Opposition supporters continue to hold regular protests in Caracas. On Monday, June 19, demonstrators attempted to march to the headquarters of the National Electoral Council (CNE), resulting in clashes with security forces. At least one person was killed and three others were wounded by gunfire in Altamira in the Chacao municipality. It is unclear who opened fire on the protesters, but opposition members blamed the Bolivarian National Guard (GNB). At least 48 other people were injured during clashes with security forces on Monday, including in Salud Chacao and Baruta. This most recent death is part of the wave of often-violent (and violently-repressed) protests, held in cities across the country, that has resulted in at least 75 deaths and thousands of arrests since April 1.
A number of countries, including Brazil, reportedly halted the sale of tear gas and other riot-control equipment to the government of President Nicolás Maduro on Sunday, June 18. The Brazilian government decided to halt the shipment of tear gas grenades as the number of protest-related fatalities has increased
Government forces have reportedly stepped up brutal tactics; cases of protesters - including MPs, judges, and journalists - being harassed, robbed, and attacked by security forces and pro-government militias have been reported. The militarized Venezuelan National Guard police force is considered the worst offender in terms of resorting to disproportional violence when dealing with opposition elements.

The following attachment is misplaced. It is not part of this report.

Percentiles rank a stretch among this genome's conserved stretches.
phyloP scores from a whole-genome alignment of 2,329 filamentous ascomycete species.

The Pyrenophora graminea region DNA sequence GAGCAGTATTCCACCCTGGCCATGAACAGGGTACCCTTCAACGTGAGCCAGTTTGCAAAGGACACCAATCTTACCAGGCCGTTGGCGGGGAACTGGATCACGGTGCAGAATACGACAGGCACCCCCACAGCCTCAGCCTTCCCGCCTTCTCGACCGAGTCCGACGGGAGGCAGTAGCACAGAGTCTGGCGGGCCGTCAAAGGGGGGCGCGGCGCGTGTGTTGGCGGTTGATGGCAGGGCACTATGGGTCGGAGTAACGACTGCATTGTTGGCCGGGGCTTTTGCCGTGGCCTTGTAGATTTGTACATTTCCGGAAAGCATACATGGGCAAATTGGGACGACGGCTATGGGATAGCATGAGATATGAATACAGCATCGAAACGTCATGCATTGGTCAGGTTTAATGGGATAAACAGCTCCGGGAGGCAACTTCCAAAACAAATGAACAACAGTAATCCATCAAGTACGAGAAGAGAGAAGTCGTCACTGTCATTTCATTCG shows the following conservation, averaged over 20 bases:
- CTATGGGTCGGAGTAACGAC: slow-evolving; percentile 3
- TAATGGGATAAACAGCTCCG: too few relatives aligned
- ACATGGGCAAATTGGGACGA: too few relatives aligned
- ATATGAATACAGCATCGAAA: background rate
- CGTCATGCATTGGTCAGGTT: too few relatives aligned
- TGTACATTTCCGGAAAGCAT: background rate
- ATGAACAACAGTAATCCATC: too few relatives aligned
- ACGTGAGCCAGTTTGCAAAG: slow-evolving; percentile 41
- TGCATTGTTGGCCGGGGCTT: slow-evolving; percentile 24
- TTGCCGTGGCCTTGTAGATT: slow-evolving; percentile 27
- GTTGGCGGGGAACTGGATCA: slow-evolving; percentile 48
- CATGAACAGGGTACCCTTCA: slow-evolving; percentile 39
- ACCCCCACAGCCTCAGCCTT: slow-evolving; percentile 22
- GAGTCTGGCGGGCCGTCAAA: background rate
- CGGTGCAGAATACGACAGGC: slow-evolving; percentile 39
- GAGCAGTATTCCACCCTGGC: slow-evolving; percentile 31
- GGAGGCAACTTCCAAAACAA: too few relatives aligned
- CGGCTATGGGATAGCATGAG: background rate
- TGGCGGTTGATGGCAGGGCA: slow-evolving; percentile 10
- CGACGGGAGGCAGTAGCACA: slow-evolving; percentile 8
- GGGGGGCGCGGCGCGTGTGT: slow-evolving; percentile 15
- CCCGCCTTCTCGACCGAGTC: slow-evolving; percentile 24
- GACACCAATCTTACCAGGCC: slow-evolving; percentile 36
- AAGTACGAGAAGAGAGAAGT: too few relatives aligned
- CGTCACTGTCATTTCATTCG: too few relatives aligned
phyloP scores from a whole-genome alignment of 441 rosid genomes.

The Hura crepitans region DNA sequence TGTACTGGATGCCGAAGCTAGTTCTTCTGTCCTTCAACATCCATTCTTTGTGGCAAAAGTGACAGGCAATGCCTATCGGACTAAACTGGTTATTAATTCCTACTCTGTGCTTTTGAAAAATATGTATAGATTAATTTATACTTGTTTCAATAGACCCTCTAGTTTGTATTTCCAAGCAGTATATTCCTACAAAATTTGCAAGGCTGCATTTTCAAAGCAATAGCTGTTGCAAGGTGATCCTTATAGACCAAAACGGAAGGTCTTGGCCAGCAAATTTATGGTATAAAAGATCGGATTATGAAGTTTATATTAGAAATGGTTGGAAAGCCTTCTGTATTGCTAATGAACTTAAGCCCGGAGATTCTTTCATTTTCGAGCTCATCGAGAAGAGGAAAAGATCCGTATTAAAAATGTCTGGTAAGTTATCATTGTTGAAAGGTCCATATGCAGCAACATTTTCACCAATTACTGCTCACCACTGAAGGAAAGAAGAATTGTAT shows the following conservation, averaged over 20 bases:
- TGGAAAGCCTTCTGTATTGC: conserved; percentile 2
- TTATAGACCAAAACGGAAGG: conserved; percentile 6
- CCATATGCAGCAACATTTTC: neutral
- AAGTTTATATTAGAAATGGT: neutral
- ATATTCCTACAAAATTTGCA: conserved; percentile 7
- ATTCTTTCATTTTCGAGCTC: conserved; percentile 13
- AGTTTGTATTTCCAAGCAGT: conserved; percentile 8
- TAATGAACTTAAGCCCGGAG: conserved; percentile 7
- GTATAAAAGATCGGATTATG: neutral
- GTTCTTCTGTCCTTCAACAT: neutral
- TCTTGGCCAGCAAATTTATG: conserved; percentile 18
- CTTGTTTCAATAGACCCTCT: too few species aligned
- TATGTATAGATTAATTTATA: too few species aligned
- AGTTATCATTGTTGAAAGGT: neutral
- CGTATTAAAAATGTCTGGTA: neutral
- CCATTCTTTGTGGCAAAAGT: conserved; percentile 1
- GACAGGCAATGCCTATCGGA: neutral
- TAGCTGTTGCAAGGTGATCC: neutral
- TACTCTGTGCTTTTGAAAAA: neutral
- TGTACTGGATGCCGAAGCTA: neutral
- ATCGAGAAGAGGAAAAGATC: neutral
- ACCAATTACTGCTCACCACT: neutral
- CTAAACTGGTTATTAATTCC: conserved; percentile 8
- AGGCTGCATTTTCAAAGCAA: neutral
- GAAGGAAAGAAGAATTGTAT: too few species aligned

Venezuela has been devastated by a long series of progressively worsening crises affecting the restive country in recent months and years, including a breakdown of the democratic system, major shortages of gasoline, medications, food, and other basic necessities, an alarming spike in rates of violent crime, massive inflation and economic recession, and a resurgence of disease. Amid the chaos, President Maduro announced his intention to rewrite the constitution via a new Constituent Assembly to be elected on July 30. Opposition forces criticize the move as an attempt by the regime to hijack the protest movement and to "eliminate" the legitimate National Assembly, controlled by an opposition coalition but essentially rendered powerless.
Individuals in Caracas and other Venezuelan cities are advised to limit movements, to strictly avoid all protests and roadblocks due to the likelihood of violence, and to closely monitor the situation.